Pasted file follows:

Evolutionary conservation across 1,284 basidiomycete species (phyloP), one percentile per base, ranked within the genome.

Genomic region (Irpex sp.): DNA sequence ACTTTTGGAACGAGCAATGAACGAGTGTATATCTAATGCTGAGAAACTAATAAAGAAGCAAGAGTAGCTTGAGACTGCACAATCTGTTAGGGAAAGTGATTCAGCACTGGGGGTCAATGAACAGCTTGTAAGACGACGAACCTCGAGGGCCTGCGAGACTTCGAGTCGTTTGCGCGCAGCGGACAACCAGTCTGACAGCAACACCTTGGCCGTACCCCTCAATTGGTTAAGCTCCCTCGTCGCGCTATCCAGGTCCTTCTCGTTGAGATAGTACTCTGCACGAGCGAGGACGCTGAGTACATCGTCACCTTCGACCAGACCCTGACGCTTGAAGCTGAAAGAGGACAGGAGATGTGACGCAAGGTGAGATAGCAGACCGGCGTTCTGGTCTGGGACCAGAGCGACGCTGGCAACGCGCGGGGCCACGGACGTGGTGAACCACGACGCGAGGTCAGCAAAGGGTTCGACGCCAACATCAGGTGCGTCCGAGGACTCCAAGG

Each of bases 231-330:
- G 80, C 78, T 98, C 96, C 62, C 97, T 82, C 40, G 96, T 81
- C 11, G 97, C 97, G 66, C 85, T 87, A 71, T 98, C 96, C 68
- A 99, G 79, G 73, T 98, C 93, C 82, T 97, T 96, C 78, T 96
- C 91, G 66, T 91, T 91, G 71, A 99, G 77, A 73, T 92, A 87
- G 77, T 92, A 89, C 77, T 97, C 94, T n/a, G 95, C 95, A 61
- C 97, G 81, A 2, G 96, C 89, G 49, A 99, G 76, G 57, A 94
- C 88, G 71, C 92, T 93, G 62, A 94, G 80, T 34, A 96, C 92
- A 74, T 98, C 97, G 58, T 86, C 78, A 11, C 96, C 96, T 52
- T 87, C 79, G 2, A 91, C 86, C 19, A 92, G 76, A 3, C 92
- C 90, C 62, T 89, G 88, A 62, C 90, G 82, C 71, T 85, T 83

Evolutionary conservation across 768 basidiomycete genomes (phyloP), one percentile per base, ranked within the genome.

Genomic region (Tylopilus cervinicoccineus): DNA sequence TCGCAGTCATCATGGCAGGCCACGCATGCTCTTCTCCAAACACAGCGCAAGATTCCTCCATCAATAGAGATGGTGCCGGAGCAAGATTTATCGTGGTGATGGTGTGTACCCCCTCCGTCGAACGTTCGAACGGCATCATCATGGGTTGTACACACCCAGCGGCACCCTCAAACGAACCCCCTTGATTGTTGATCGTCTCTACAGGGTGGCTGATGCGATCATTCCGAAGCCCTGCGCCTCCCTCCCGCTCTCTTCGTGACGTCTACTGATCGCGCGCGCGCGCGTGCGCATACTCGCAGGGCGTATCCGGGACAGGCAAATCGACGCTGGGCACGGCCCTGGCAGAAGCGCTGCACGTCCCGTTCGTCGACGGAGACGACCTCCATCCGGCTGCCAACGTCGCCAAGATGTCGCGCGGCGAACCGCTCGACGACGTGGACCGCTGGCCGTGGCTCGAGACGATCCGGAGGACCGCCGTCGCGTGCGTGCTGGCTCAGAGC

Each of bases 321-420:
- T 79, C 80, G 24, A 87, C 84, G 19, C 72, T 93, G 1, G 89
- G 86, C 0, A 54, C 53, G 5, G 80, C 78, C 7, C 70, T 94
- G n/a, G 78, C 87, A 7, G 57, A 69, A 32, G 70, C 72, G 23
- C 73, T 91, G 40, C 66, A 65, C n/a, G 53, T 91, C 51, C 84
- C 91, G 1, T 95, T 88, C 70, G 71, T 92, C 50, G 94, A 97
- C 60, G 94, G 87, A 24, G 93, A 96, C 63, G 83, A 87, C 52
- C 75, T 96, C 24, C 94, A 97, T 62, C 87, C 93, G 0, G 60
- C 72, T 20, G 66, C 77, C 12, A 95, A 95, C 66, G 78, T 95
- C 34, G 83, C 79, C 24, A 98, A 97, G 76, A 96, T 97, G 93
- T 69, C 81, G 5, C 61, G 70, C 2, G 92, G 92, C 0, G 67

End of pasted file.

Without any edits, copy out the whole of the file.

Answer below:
Evolutionary conservation across 1,284 basidiomycete species (phyloP), one percentile per base, ranked within the genome.

Genomic region (Irpex sp.): DNA sequence ACTTTTGGAACGAGCAATGAACGAGTGTATATCTAATGCTGAGAAACTAATAAAGAAGCAAGAGTAGCTTGAGACTGCACAATCTGTTAGGGAAAGTGATTCAGCACTGGGGGTCAATGAACAGCTTGTAAGACGACGAACCTCGAGGGCCTGCGAGACTTCGAGTCGTTTGCGCGCAGCGGACAACCAGTCTGACAGCAACACCTTGGCCGTACCCCTCAATTGGTTAAGCTCCCTCGTCGCGCTATCCAGGTCCTTCTCGTTGAGATAGTACTCTGCACGAGCGAGGACGCTGAGTACATCGTCACCTTCGACCAGACCCTGACGCTTGAAGCTGAAAGAGGACAGGAGATGTGACGCAAGGTGAGATAGCAGACCGGCGTTCTGGTCTGGGACCAGAGCGACGCTGGCAACGCGCGGGGCCACGGACGTGGTGAACCACGACGCGAGGTCAGCAAAGGGTTCGACGCCAACATCAGGTGCGTCCGAGGACTCCAAGG

Each of bases 231-330:
- G 80, C 78, T 98, C 96, C 62, C 97, T 82, C 40, G 96, T 81
- C 11, G 97, C 97, G 66, C 85, T 87, A 71, T 98, C 96, C 68
- A 99, G 79, G 73, T 98, C 93, C 82, T 97, T 96, C 78, T 96
- C 91, G 66, T 91, T 91, G 71, A 99, G 77, A 73, T 92, A 87
- G 77, T 92, A 89, C 77, T 97, C 94, T n/a, G 95, C 95, A 61
- C 97, G 81, A 2, G 96, C 89, G 49, A 99, G 76, G 57, A 94
- C 88, G 71, C 92, T 93, G 62, A 94, G 80, T 34, A 96, C 92
- A 74, T 98, C 97, G 58, T 86, C 78, A 11, C 96, C 96, T 52
- T 87, C 79, G 2, A 91, C 86, C 19, A 92, G 76, A 3, C 92
- C 90, C 62, T 89, G 88, A 62, C 90, G 82, C 71, T 85, T 83

Evolutionary conservation across 768 basidiomycete genomes (phyloP), one percentile per base, ranked within the genome.

Genomic region (Tylopilus cervinicoccineus): DNA sequence TCGCAGTCATCATGGCAGGCCACGCATGCTCTTCTCCAAACACAGCGCAAGATTCCTCCATCAATAGAGATGGTGCCGGAGCAAGATTTATCGTGGTGATGGTGTGTACCCCCTCCGTCGAACGTTCGAACGGCATCATCATGGGTTGTACACACCCAGCGGCACCCTCAAACGAACCCCCTTGATTGTTGATCGTCTCTACAGGGTGGCTGATGCGATCATTCCGAAGCCCTGCGCCTCCCTCCCGCTCTCTTCGTGACGTCTACTGATCGCGCGCGCGCGCGTGCGCATACTCGCAGGGCGTATCCGGGACAGGCAAATCGACGCTGGGCACGGCCCTGGCAGAAGCGCTGCACGTCCCGTTCGTCGACGGAGACGACCTCCATCCGGCTGCCAACGTCGCCAAGATGTCGCGCGGCGAACCGCTCGACGACGTGGACCGCTGGCCGTGGCTCGAGACGATCCGGAGGACCGCCGTCGCGTGCGTGCTGGCTCAGAGC

Each of bases 321-420:
- T 79, C 80, G 24, A 87, C 84, G 19, C 72, T 93, G 1, G 89
- G 86, C 0, A 54, C 53, G 5, G 80, C 78, C 7, C 70, T 94
- G n/a, G 78, C 87, A 7, G 57, A 69, A 32, G 70, C 72, G 23
- C 73, T 91, G 40, C 66, A 65, C n/a, G 53, T 91, C 51, C 84
- C 91, G 1, T 95, T 88, C 70, G 71, T 92, C 50, G 94, A 97
- C 60, G 94, G 87, A 24, G 93, A 96, C 63, G 83, A 87, C 52
- C 75, T 96, C 24, C 94, A 97, T 62, C 87, C 93, G 0, G 60
- C 72, T 20, G 66, C 77, C 12, A 95, A 95, C 66, G 78, T 95
- C 34, G 83, C 79, C 24, A 98, A 97, G 76, A 96, T 97, G 93
- T 69, C 81, G 5, C 61, G 70, C 2, G 92, G 92, C 0, G 67